Skip to Content, Navigation, or Footer.

Holly Harriel, Brown's new director of education outreach and a former Rhode Island Department of Education employee, officially began her job Feb. 8, replacing Tehani Collazo who left last July. She will coordinate outreach programs between Brown and local schools.

Elizabeth Richards, a recent graduate of the Urban Education Policy Program, served as a replacement in the interim.

Harriel was selected from a pool of 50 to 60 applicants by a committee composed of faculty and staff from Brown's Department of Education. The Office of the President, the Office of Public Affairs and University Relations and the Swearer Center for Public Service also offered input to the committee, according to Education Department Chair Kenneth Wong, who was also chair of the selection committee.

Although Wong said that the applicant pool was very strong, he said he felt Harriel had "a really interesting mix of attributes."  Wong also mentioned that he thought it was important to take the time to select the best person for the job with the "right mix of experience."

According to a news release from the Department of Education, Harriel, who has a master's degree in city planning from the Massachusetts Institute of Technology, was initially an urban planner in the Boston area.  She later came to Providence and worked as a geographic information system analyst for Providence Plan, applying her information technology skills to various local nonprofit organizations. For the past four years, Harriel has been working as an analyst for the Rhode Island Department of Education.

"She stands out," Wong said, adding that Harriel's previous governmental work, her knowledge and appreciation of data systems and her experience with nonprofit organizations all show that she brings a "broad, multidisciplinary perspective."

One of Harriel's primary duties is to coordinate partnerships between Brown and local public schools. Harriel said it is important to document outreach efforts and to "capitalize on social networking" in order to incorporate as much of the Brown community as possible in education outreach.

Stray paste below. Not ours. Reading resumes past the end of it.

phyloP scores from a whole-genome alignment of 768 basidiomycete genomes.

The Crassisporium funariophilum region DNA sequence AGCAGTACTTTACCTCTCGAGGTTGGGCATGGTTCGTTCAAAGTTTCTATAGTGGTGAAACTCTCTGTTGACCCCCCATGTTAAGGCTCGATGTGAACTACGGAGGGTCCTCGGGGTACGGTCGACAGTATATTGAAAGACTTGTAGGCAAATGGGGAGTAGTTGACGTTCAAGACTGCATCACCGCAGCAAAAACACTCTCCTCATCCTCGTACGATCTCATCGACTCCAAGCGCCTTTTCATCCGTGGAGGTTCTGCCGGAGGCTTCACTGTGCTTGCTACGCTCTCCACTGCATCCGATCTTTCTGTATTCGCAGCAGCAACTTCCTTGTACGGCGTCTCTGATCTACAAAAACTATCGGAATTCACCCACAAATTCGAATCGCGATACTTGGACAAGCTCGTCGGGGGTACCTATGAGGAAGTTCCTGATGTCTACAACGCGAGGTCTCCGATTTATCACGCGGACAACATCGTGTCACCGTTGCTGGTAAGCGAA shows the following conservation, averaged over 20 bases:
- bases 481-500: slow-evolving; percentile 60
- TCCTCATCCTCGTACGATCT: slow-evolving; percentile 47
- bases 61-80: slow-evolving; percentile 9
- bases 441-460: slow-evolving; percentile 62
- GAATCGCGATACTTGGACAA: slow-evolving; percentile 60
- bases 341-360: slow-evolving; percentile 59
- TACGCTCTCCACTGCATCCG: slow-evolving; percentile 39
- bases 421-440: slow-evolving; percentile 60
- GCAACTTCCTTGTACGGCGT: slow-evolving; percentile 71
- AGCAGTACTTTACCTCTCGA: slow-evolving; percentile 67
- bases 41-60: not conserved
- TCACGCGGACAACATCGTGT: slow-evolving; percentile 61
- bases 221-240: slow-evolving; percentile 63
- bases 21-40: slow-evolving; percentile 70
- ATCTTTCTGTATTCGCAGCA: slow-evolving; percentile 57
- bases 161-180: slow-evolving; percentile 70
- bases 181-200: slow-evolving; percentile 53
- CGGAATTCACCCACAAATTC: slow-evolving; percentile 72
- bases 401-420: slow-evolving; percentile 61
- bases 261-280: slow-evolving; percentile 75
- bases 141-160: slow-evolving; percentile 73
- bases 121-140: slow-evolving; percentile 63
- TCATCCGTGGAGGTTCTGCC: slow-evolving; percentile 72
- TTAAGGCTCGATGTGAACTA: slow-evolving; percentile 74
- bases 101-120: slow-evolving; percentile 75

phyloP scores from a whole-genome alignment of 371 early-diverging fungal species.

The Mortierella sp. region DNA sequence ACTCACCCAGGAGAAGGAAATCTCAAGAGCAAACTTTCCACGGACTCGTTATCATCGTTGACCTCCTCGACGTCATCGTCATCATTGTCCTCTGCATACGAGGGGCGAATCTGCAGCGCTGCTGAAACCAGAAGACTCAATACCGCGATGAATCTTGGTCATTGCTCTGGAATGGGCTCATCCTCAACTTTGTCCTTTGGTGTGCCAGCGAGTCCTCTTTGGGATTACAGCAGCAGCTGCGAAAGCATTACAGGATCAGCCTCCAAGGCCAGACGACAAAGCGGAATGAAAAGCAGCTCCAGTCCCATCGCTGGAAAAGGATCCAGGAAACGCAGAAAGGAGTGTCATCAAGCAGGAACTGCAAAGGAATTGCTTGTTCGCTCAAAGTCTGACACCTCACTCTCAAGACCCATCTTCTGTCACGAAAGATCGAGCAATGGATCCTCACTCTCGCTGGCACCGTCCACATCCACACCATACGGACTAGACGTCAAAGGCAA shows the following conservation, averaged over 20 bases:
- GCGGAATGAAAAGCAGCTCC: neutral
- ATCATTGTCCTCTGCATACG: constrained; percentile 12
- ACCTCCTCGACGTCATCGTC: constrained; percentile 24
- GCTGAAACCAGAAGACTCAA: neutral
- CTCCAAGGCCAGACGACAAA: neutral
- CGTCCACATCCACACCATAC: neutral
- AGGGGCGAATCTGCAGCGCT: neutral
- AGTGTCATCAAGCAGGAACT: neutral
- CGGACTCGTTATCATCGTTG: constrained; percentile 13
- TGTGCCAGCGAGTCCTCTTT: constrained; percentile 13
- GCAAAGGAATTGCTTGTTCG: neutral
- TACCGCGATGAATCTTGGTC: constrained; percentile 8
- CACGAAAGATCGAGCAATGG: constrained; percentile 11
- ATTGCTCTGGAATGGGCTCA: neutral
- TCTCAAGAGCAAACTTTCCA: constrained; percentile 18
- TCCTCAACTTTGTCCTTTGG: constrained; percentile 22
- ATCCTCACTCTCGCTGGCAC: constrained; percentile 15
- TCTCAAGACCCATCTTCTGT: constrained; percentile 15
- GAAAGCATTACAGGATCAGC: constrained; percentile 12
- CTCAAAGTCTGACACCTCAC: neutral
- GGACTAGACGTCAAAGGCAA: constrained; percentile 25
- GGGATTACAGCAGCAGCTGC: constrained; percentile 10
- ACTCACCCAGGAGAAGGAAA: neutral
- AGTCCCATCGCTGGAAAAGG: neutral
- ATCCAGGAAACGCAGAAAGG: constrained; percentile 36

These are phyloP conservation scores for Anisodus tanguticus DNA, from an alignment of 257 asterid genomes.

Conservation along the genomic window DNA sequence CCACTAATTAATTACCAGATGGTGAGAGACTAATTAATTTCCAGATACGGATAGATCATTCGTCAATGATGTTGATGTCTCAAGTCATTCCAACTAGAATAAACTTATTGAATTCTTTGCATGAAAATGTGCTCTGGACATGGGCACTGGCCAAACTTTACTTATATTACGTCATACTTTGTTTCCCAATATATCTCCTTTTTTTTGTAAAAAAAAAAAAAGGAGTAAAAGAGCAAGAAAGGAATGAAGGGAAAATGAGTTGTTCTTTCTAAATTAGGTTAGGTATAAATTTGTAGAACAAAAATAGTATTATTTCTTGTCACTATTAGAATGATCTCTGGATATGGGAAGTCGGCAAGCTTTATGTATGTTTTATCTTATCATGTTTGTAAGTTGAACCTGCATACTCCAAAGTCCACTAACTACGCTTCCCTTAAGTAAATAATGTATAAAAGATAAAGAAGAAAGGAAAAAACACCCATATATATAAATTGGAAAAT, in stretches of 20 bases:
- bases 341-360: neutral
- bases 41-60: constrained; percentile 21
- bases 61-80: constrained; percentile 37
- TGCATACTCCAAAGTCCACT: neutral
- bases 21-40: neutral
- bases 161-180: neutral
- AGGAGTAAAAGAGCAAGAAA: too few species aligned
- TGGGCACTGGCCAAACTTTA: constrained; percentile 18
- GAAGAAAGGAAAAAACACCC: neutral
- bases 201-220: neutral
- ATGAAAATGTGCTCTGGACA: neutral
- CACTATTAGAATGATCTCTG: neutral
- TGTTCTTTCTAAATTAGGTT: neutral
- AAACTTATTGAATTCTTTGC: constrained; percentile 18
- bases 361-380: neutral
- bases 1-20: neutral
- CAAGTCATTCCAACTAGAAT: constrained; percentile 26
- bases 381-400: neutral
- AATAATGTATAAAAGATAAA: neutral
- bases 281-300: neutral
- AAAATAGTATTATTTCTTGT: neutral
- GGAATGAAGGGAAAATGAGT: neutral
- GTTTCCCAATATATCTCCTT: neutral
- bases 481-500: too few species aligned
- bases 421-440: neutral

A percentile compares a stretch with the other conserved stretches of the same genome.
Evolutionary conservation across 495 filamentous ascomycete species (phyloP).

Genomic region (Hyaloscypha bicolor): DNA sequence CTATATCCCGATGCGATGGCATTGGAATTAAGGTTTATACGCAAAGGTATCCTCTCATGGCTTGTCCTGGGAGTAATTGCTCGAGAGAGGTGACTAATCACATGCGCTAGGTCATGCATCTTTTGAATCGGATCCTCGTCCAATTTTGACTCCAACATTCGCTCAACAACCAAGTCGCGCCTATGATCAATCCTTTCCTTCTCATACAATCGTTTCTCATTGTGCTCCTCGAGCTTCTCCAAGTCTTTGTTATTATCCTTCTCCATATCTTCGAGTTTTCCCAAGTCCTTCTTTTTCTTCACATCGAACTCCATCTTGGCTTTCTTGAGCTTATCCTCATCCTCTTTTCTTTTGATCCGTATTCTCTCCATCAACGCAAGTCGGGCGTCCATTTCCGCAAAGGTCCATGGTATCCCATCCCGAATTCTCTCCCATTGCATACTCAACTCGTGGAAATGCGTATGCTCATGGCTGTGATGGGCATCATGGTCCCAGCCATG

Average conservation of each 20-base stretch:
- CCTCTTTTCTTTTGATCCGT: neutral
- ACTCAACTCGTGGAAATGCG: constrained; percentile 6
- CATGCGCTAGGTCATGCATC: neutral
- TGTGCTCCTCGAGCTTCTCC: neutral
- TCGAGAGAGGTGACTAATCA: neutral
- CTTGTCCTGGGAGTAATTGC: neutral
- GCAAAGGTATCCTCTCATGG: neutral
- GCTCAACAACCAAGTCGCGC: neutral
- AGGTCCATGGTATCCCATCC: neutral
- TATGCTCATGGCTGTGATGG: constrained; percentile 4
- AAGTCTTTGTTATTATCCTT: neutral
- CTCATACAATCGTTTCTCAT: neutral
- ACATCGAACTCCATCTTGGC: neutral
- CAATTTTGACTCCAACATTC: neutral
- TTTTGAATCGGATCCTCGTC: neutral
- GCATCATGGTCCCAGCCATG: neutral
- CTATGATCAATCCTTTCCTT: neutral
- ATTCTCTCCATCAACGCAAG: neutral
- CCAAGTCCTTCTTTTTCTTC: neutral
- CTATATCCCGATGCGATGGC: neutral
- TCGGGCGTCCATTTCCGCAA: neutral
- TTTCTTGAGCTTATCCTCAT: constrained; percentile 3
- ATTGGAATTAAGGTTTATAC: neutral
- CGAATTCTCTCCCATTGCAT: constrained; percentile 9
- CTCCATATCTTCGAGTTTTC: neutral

"I'm here to make sure that we are highlighting all of the good impact we are making,"

Harriel said, adding that she would also like to expand education outreach efforts at Brown.

Wong noted that Brown's numerous education outreach projects with Providence public schools involve a wide variety of departments at the University.  He and Harriel both emphasized that the director of education outreach should encourage collaboration across departments and disciplines on these projects.

"This is a very important position because it (provides) a critical link between the larger community and Brown," Wong said.

Another aspect of Harriel's job consists of working closely with graduate students in the Urban Education Policy Program.  As part of this master's degree program, students participate in nine-month-long education-related internships, which Harriel is in charge of managing.

"This is a relationship-building time," Harriel said.  During her first week on the job, Harriel has been "meeting with students in the Urban Education Policy Program and getting up to speed with their internship placement."

Harriel said she wants to make sure not only that students are offered the best internship opportunities possible, but also that students' work is benefitting the institutions where they are placed.

In addition, Wong said that Harriel will be involved in the Urban Education Fellows Program, through which students commit to three years of service in Providence in return for tuition benefits. Wong said that these fellows take on a variety of jobs, both on the teaching side and on the policy side of education in low-income communities.

"She will support the work of the Urban Education Fellows and make sure they are placed in high-needs areas," Wong said. He expects the program to grow over the next few years, he said.

"We are entering a very good transition phase right now," Wong said.  He said he expects that within about two weeks Harriel will be acclimated to the job as she continues to meet people and gets to know the community.

Harriel said she is excited to begin this job because it combines everything she enjoys doing, adding, "I would consider this my dream job."


Powered by SNworks Solutions by The State News
All Content © 2024 The Brown Daily Herald, Inc.